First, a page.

Weibull plot of the tensile strengths of the bare silica optical fibers annealed at 500 °C and 900 °C respectively and tested at room temperature (26 °C), compared with those of the bare fibers without annealing tested at room temperature (26 °C), 300 °C and 540 °C, as well as the as-received fibers tested at room temperature (26 °C) [26]. RT: room temperature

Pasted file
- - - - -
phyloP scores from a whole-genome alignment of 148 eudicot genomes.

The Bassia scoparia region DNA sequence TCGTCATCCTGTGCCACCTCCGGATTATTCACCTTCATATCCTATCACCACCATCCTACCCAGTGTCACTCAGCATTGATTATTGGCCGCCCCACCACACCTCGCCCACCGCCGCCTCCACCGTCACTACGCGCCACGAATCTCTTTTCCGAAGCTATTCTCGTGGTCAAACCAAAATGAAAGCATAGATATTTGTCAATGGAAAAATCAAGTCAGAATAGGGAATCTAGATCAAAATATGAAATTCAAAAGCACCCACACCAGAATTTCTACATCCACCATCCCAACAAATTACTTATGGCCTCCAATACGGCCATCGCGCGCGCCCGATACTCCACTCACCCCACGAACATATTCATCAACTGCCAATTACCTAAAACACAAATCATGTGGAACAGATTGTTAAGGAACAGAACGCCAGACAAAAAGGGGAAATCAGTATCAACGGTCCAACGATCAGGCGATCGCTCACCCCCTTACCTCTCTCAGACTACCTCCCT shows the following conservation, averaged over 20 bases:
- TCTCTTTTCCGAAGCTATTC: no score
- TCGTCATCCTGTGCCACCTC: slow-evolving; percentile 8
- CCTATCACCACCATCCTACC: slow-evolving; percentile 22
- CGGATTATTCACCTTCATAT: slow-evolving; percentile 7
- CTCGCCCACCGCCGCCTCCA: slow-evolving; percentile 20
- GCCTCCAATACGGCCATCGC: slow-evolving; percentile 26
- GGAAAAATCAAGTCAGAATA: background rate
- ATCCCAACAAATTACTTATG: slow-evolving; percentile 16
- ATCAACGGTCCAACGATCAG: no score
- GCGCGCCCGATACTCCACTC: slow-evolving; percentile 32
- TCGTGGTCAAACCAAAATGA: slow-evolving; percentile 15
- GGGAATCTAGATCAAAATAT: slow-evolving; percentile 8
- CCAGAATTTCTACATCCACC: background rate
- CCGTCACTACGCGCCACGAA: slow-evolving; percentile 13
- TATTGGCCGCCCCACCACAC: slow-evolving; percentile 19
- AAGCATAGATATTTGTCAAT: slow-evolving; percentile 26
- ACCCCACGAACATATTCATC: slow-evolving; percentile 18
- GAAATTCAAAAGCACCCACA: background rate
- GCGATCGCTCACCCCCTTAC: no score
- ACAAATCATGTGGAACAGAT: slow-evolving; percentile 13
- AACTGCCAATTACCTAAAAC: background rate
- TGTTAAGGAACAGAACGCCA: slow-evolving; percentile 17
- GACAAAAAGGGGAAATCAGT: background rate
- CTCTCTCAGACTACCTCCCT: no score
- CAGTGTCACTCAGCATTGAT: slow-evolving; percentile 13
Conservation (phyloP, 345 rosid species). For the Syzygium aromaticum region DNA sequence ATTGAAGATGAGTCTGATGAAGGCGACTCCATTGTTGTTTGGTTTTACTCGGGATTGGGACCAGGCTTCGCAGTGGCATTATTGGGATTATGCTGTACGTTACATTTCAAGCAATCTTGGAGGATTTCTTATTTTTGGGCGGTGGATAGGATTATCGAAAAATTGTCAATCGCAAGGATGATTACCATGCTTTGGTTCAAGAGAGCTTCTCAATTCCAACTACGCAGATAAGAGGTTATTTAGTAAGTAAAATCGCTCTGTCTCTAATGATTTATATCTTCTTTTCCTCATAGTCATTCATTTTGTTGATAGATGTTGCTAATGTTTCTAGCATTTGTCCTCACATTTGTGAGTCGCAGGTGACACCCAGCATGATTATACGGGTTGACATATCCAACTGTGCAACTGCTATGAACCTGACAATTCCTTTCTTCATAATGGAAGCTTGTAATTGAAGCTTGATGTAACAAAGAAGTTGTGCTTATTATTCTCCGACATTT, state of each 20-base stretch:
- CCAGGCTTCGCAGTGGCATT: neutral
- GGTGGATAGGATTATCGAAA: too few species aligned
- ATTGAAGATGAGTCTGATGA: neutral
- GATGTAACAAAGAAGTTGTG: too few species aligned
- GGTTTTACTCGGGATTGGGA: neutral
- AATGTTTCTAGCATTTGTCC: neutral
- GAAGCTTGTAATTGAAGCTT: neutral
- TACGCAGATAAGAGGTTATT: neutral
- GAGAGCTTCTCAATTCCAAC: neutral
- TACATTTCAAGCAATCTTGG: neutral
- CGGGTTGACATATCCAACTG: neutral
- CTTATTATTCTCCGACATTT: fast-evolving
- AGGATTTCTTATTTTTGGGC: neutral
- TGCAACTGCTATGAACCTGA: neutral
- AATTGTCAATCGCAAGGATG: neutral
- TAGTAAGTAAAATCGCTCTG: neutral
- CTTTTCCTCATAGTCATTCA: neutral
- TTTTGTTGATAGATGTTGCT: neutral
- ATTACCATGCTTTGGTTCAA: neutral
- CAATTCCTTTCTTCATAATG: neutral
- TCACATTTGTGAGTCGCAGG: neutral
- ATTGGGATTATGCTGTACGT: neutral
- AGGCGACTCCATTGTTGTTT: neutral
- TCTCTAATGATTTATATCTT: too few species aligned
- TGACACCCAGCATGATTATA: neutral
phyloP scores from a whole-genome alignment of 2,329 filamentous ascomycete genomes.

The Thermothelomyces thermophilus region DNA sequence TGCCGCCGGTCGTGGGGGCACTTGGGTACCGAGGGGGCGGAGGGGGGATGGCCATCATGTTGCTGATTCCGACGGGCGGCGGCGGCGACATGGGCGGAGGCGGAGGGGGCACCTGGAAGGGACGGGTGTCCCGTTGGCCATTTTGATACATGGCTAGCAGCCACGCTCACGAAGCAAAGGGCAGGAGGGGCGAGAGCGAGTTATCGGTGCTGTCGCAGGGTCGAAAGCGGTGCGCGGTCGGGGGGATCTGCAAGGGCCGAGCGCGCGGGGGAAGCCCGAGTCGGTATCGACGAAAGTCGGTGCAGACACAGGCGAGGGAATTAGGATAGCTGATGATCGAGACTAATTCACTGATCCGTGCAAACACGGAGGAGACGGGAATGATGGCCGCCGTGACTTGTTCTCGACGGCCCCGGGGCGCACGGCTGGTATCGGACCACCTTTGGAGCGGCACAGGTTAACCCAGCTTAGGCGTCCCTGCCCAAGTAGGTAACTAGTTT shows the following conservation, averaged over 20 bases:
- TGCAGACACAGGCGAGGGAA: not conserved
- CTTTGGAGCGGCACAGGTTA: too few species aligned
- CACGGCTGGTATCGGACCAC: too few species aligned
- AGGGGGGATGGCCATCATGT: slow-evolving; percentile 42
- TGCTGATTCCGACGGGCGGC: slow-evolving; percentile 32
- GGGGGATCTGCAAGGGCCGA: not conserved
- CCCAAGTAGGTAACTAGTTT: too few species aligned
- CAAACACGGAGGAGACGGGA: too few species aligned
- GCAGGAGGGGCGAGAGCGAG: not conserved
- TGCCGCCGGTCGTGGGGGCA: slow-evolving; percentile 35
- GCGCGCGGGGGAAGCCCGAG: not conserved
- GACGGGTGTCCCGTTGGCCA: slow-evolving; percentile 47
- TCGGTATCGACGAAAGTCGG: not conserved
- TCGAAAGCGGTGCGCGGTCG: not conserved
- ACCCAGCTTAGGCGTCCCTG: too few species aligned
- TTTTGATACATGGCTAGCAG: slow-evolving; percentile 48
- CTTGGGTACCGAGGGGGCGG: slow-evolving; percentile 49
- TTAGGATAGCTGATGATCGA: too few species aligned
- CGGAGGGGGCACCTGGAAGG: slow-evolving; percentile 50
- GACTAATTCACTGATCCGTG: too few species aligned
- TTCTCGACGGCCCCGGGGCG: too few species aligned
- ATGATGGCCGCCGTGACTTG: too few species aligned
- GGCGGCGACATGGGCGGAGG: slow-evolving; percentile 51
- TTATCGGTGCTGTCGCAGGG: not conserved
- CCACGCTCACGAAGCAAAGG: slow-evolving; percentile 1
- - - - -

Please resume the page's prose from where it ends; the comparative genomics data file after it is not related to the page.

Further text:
© Copyright Policy - open-access
Related In: Results  -  Collection

License
Show All Figures
getmorefigures.php?uid=PMC5375717&req=5

sensors-17-00431-f004: Weibull plot of the tensile strengths of the bare silica optical fibers annealed at 500 °C and 900 °C respectively and tested at room temperature (26 °C), compared with those of the bare fibers without annealing tested at room temperature (26 °C), 300 °C and 540 °C, as well as the as-received fibers tested at room temperature (26 °C) [26]. RT: room temperature